State laws protect most pre-1972 sound recordings until 2067, in accordance with the Sonny Bono Copyright Term Extension Act of 1998. They cannot be copied and distributed without permission of rights holders. Unless a work has been reissued, a legal copy may not be found in a record store for another 62 years.
In extending copyright protection to owners for a long period, Congress sought to provide owners an incentive to reissue, and thereby preserve, older recordings. Wide dissemination of creative works is one recognized means of preservation. The report gauges how successful this incentive has been over time. On the basis of statistical analysis, this report shows that most pre-1964 recordings have not been reissued for public sale and are accessible only to those who visit the institutions that archive historical recordings or to individuals who own the recordings.
The study analyzed a sample of 1,500 published recordings in seven major genres (ragtime and jazz; blues and gospel music; country and folk music; music of U.S. ethnic groups; popular, rock, rhythm and blues music; classical music; and other sound recordings, such as spoken-word recordings and show music), made between 1890 and 1964.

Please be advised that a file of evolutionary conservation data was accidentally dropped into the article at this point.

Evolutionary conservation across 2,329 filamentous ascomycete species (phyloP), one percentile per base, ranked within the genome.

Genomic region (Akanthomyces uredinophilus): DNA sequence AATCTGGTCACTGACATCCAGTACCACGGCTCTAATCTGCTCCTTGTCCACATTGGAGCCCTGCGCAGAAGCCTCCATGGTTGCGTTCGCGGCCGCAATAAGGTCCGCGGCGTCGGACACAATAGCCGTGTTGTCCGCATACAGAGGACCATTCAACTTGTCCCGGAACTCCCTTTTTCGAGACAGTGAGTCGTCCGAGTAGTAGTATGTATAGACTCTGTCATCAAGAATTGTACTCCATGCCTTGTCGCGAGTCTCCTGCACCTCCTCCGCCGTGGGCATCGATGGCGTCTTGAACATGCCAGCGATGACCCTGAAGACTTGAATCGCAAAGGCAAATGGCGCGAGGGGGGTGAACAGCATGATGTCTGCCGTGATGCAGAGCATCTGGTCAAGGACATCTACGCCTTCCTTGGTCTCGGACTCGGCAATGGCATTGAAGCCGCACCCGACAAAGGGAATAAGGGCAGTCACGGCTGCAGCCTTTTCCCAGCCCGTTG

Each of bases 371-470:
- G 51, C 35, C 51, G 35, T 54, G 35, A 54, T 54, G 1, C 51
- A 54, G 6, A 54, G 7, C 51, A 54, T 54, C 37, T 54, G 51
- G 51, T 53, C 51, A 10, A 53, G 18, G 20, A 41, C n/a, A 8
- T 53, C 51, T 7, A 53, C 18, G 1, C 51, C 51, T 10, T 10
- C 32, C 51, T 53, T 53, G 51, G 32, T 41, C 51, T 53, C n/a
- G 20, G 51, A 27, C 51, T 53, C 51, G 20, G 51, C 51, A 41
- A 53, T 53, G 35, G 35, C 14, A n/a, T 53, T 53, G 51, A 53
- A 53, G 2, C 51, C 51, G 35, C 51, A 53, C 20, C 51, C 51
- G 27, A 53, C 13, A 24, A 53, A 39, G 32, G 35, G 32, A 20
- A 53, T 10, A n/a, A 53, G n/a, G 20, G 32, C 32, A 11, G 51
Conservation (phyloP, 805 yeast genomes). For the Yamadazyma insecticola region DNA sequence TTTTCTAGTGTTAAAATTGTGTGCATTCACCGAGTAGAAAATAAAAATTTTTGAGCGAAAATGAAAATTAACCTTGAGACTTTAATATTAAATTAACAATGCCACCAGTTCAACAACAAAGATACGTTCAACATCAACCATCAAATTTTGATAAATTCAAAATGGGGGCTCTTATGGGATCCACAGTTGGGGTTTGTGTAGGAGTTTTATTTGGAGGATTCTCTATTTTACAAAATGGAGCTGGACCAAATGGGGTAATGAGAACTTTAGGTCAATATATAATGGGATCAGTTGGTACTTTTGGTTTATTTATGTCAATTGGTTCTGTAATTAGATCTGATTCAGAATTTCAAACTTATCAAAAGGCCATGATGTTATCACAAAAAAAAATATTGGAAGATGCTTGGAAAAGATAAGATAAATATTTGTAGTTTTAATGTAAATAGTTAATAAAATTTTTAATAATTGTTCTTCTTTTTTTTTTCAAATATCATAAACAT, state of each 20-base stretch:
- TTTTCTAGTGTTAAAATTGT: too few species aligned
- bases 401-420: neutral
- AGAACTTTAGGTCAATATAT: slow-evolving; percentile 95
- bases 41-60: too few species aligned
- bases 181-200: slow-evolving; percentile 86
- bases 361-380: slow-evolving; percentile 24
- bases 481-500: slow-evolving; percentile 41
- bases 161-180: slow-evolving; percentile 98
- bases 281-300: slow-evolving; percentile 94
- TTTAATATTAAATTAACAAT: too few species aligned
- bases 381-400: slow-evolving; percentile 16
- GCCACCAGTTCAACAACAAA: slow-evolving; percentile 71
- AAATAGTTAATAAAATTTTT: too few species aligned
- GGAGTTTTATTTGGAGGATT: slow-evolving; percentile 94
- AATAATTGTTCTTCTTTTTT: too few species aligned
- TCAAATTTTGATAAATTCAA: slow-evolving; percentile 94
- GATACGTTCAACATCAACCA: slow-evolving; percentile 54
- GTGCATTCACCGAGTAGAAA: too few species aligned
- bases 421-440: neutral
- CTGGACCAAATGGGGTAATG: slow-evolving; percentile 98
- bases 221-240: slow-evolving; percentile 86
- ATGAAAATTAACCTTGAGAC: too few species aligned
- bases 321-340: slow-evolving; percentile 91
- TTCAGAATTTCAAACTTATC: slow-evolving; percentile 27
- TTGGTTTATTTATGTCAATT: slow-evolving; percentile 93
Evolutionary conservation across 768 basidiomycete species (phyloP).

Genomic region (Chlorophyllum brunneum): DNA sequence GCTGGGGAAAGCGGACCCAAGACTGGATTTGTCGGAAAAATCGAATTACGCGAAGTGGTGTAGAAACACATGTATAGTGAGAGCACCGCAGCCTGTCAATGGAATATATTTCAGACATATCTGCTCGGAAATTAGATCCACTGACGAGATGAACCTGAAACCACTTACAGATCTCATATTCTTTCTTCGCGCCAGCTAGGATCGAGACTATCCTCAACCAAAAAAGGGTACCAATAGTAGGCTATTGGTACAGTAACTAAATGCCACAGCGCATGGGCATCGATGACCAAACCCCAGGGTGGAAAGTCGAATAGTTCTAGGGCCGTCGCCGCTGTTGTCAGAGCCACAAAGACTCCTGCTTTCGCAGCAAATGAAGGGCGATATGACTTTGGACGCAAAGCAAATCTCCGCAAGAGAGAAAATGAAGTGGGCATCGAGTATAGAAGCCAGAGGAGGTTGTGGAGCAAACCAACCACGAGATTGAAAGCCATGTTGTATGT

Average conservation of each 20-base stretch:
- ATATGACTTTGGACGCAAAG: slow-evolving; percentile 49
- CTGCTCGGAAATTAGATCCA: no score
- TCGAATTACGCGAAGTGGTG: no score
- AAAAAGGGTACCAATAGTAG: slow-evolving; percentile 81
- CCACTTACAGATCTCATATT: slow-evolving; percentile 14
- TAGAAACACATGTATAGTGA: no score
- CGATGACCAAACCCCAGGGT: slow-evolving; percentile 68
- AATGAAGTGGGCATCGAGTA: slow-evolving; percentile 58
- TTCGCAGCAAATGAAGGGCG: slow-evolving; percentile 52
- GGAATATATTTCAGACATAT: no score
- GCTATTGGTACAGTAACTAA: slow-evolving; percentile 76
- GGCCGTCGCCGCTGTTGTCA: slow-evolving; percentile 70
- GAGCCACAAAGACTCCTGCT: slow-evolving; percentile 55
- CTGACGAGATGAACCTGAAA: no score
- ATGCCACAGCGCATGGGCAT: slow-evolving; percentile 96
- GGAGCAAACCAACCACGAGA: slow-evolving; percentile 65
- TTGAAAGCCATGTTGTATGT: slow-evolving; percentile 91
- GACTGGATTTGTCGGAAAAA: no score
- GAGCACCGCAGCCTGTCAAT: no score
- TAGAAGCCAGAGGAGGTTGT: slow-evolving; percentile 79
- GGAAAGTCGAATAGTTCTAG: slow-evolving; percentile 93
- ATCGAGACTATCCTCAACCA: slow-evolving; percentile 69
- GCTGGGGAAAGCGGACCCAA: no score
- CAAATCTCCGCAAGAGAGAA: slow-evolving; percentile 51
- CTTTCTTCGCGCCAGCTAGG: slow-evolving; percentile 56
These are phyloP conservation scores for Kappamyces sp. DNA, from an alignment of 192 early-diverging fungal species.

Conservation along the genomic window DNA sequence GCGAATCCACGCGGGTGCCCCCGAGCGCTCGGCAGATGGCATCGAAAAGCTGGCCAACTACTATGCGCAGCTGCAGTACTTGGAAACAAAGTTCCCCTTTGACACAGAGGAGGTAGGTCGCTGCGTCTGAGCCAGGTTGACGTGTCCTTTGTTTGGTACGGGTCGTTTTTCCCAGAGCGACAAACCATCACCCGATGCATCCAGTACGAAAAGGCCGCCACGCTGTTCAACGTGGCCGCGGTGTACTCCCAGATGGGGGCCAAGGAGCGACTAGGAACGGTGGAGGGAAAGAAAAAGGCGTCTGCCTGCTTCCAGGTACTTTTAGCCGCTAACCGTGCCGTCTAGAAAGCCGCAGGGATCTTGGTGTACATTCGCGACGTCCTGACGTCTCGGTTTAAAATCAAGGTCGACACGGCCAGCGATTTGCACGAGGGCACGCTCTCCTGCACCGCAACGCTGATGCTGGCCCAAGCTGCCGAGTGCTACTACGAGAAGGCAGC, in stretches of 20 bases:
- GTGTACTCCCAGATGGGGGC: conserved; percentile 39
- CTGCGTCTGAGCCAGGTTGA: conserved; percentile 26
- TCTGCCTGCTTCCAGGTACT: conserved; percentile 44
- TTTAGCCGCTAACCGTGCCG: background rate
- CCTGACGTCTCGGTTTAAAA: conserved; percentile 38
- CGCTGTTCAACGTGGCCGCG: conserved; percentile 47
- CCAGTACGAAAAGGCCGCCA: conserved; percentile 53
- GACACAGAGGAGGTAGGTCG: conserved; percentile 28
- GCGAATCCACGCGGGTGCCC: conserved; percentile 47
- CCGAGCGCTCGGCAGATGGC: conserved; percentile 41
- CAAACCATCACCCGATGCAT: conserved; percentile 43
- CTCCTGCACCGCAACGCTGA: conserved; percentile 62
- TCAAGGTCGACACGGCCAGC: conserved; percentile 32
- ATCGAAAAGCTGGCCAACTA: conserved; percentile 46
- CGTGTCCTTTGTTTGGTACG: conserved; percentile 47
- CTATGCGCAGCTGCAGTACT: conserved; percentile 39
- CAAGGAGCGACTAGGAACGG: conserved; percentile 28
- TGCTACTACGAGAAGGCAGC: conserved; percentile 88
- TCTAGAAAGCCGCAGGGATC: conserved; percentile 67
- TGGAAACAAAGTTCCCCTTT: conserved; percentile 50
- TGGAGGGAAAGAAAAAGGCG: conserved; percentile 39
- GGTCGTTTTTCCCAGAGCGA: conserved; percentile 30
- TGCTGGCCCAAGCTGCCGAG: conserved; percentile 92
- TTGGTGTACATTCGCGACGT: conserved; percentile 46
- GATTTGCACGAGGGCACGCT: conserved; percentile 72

The study determined the percentage of these historical recordings still protected by copyright laws and the degree to which they are made available by rights holders. The number of legal reissues of recordings made during this period varies considerably by genre. Twenty percent of country music recordings of this era are available commercially in the United States. Ten percent of blues recordings have been reissued, but only 1 percent of recordings of ethnic music issued before 1942 are still available for sale.
The study also found that many more U.S. historical recordings are available in foreign countries than at home. Many countries have a 50-year copyright law for recordings, a period significantly shorter than in the United States. For example, only 10 percent of historical blues recordings are available in America, although 54 percent are available for sale legally in countries that have the 50-year copyright law in effect.
Significant recordings unavailable legally in the United States include cylinder recordings of the John Philip Sousa band playing Sousa's most famous march, "Stars and Stripes Forever," Rudy Vallee's 1931 recording of "As Time Goes By" and Hoagy Carmichael's first recording of "Star Dust." Although bandleader Bob Crosby's 1930s and 1940s recordings for Decca are unavailable in America, many compact discs of these recordings are available on European labels.
This report, "Survey of Reissues of U.S. Recordings," is available online at www.clir.org/pubs/abstract/pub133abst.html. Print copies can be purchased at CLIR's Web site for $20 per copy plus shipping and handling.
Established by the National Recording Preservation Act of 2000, the advisory National Recording Preservation Board (www.loc.gov/nrpb/) is appointed by the Librarian of Congress and consists of representatives from professional organizations of composers, musicians, musicologists, librarians, archivists and the recording industry. Among the issues that Congress charged the board to examine were access to historical recordings, the role of archives and the effects of copyright law on access to recordings.
Gail Fineberg is editor of The Gazette, the Library's staff newsletter.